Friedman did not attend the Smithsonian Astrophysical Observatory conference on X-ray astronomy held in Cambridge, Massachusetts, on 20 May 1960, and Riccardo Giacconi only learned about his work later by reading an English translation of a Russian paper summarizing the state of the art.

"I was unaware of the work by H. Friedman and his colleagues of the Naval Research Laboratories (NRL) on X-ray emission from the Sun, which had been proceeding for more than a decade using captured V-2 rockets. This work prompted discussions that had taken place at the Space Science Board (of which Bruno Rossi was Chairman) in 1958 and 1959. The discussions, which included contributions by John A. Simpson, Lawrence H. Aller, and Leo Goldberg, had come to the conclusion that X-ray observations appeared to be an interesting way to study high-energy radiation from stars. Furthermore, Malcolm Savedoff at Rochester and Philip Fisher at Lockheed had responded to the solicitation of James Kupperman of NASA to carry out experiments in X-ray astronomy as early as June 1959 (Savedoff) and August 1960 (Fisher)."8

Giacconi already had been hard at work on the many technical problems associated with capturing stellar radiation. From an American perspective, it was anomalous that he had been granted his doctorate in physics in 1954 by the University of Milan. Before entering the university, he previously showed no special aptitude for physics.9 Also, in a tradition rooted in the first universities, the Italian program was a challenging four-year doctorate without antecedent undergraduate degrees. However, he was confident in his ability to intuitively grasp the truth more securely than most of his teachers. Two exceptions were his mentors: Antonio Mura, with whom he discussed the then-current literature on cosmic rays, and Carlo Succi, whom he regarded as a talented instrumentalist with a highly practical mind.9 Working with Succi, Giacconi designed and built an array of electronic counters and cloud chambers. For his doctoral thesis, Giacconi installed a cloud chamber on the Matterhorn, gathering a scant 80 cosmic ray proton events over two years.9 The paucity of available data informed his later designs.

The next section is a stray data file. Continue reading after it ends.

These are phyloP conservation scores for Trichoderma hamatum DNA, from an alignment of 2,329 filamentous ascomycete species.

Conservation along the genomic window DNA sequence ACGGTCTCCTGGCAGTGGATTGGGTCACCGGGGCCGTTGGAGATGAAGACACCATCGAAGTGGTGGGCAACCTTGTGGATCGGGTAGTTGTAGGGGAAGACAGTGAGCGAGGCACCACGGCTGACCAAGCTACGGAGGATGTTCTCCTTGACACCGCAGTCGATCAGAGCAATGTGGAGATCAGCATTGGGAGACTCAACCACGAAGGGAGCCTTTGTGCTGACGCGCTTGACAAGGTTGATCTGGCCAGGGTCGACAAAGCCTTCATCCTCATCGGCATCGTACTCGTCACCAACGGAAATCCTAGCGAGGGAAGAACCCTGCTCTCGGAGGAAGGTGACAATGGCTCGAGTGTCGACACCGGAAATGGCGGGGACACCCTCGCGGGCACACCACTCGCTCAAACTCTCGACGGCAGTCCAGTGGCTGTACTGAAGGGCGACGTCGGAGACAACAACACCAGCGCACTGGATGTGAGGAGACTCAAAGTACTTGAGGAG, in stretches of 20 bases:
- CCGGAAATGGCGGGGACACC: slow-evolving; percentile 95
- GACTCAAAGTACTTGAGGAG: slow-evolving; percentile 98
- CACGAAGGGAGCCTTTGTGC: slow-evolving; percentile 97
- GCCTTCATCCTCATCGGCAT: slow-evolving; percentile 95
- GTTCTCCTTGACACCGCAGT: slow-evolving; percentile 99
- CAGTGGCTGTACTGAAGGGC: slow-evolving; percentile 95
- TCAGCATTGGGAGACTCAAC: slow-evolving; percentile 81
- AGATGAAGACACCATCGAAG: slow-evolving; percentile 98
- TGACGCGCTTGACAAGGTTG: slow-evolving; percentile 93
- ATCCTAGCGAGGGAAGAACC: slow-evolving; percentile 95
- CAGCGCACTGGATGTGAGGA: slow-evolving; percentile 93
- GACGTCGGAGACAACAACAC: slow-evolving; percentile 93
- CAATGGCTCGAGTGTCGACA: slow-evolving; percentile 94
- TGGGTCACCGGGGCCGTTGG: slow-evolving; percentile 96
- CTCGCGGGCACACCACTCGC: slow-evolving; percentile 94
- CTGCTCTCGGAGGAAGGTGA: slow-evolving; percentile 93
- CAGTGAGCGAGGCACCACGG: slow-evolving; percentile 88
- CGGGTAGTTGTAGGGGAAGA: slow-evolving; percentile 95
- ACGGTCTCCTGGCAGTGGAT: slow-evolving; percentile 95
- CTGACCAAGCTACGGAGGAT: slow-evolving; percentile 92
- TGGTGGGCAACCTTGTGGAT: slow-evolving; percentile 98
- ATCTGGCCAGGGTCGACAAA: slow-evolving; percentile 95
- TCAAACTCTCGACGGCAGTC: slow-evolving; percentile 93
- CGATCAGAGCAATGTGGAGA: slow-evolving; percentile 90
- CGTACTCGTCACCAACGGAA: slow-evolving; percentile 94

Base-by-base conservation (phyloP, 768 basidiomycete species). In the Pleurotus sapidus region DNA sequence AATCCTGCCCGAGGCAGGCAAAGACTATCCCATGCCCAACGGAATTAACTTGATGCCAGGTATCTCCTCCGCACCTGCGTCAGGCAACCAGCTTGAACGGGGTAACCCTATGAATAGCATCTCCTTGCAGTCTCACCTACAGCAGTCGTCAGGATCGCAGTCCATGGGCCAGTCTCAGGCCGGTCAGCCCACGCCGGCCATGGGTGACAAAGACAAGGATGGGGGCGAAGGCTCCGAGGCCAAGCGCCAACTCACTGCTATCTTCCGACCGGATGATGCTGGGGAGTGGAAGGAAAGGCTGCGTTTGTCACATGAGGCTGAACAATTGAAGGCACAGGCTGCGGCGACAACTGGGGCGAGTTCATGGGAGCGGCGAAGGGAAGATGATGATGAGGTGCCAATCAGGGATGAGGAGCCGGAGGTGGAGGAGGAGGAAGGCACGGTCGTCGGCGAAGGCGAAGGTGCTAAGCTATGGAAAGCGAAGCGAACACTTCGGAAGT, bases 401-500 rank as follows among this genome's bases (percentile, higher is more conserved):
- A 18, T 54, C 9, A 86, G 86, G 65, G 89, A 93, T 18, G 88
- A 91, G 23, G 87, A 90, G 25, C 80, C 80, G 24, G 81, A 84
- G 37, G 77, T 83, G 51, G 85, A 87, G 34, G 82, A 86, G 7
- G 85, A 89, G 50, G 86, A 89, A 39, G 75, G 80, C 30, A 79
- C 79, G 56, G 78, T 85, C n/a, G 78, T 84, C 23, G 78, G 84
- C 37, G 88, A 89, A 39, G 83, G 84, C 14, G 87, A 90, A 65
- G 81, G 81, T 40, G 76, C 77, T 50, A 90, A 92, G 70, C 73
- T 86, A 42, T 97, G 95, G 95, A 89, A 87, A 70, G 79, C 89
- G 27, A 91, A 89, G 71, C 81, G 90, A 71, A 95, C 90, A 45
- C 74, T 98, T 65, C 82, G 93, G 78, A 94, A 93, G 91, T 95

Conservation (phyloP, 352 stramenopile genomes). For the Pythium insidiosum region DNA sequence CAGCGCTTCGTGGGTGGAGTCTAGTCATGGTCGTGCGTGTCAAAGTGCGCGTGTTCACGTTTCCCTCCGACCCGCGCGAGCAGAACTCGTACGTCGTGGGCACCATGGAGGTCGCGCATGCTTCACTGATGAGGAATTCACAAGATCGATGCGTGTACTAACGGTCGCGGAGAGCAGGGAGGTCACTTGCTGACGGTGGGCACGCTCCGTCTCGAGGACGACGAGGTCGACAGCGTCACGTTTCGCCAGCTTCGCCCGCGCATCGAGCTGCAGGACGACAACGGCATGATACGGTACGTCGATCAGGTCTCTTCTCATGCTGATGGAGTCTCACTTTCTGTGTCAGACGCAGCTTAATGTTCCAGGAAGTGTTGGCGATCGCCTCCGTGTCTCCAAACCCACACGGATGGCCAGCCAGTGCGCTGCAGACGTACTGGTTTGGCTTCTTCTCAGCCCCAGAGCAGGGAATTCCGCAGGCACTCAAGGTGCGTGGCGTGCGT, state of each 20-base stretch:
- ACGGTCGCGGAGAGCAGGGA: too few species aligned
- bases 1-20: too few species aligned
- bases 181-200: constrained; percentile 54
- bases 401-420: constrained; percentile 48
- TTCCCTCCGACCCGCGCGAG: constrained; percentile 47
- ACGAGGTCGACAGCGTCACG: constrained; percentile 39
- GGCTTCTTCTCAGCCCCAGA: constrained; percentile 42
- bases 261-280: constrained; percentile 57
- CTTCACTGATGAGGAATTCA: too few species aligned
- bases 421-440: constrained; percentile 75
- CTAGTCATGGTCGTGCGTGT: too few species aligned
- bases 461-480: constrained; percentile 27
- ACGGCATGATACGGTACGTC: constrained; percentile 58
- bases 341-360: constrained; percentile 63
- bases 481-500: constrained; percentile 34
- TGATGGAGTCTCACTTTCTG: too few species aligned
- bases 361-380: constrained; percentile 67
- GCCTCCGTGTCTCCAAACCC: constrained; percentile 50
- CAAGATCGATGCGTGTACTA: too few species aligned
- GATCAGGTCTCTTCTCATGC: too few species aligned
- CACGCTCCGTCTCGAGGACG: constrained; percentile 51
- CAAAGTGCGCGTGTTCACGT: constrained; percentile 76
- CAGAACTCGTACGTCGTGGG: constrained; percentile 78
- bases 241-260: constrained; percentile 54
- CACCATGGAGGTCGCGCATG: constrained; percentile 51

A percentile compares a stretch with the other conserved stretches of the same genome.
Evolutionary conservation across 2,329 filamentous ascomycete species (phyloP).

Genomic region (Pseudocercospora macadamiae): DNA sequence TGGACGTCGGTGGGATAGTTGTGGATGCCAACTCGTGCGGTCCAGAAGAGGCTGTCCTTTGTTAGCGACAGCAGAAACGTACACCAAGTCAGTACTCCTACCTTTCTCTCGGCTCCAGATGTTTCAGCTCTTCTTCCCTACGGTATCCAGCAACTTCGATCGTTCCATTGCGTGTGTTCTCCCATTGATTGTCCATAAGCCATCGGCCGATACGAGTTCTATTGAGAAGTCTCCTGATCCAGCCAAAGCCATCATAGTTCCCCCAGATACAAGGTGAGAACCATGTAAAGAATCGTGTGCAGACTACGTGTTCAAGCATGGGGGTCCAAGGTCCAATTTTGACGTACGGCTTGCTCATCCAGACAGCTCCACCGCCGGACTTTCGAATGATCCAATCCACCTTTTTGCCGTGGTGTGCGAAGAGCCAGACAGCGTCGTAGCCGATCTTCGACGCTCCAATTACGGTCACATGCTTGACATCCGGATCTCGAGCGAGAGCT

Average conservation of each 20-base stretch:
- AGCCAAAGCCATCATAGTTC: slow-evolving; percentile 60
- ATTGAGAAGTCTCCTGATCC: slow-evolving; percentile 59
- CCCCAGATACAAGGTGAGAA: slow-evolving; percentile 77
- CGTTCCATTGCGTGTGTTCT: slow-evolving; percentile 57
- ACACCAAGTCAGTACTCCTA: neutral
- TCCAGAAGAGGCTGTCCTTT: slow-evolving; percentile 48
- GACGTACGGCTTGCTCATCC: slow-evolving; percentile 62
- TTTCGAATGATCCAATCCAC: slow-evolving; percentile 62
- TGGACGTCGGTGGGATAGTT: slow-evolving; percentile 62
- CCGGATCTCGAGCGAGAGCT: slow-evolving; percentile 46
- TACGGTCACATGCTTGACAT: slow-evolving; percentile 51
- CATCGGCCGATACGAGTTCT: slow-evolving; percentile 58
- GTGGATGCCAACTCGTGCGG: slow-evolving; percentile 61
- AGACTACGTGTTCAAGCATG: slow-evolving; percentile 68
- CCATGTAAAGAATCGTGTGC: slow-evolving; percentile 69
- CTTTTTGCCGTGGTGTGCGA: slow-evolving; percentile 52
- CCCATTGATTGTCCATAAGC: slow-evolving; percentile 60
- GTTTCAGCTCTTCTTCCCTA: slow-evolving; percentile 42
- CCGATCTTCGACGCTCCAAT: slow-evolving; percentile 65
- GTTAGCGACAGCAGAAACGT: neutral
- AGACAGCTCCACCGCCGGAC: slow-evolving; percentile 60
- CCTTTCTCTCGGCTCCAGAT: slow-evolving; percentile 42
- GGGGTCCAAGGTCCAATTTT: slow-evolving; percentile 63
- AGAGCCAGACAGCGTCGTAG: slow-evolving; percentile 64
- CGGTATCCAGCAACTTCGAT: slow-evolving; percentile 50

The key to the instrumentation which detected the emissions was an anti-coincidence counter. A Geiger counter is sensitive to other wavelengths of radiation as well as X-rays. However, the reactive gas in the Geiger counter stops X-rays. Therefore, another scintillation counter stacked in parallel records both forms of energy, and the one measurement is (electronically) subtracted from the other, with X-rays as the residual tally.9

Designed to detect feeble solar X-radiation reflected from the Moon, the X-ray telescope aboard the Aerobee rocket launched on 18 June 1962 measured the X-ray flux at 5 photons per second per square cm.1 That source, Scorpius X-1, is still held to be the most powerful single emitter of X-rays in our galaxy. The star V818 — the visible companion feeding Scorpius X-1 — was later found on photographs from 1896 to 1949 that were archived in the Harvard collection.10,11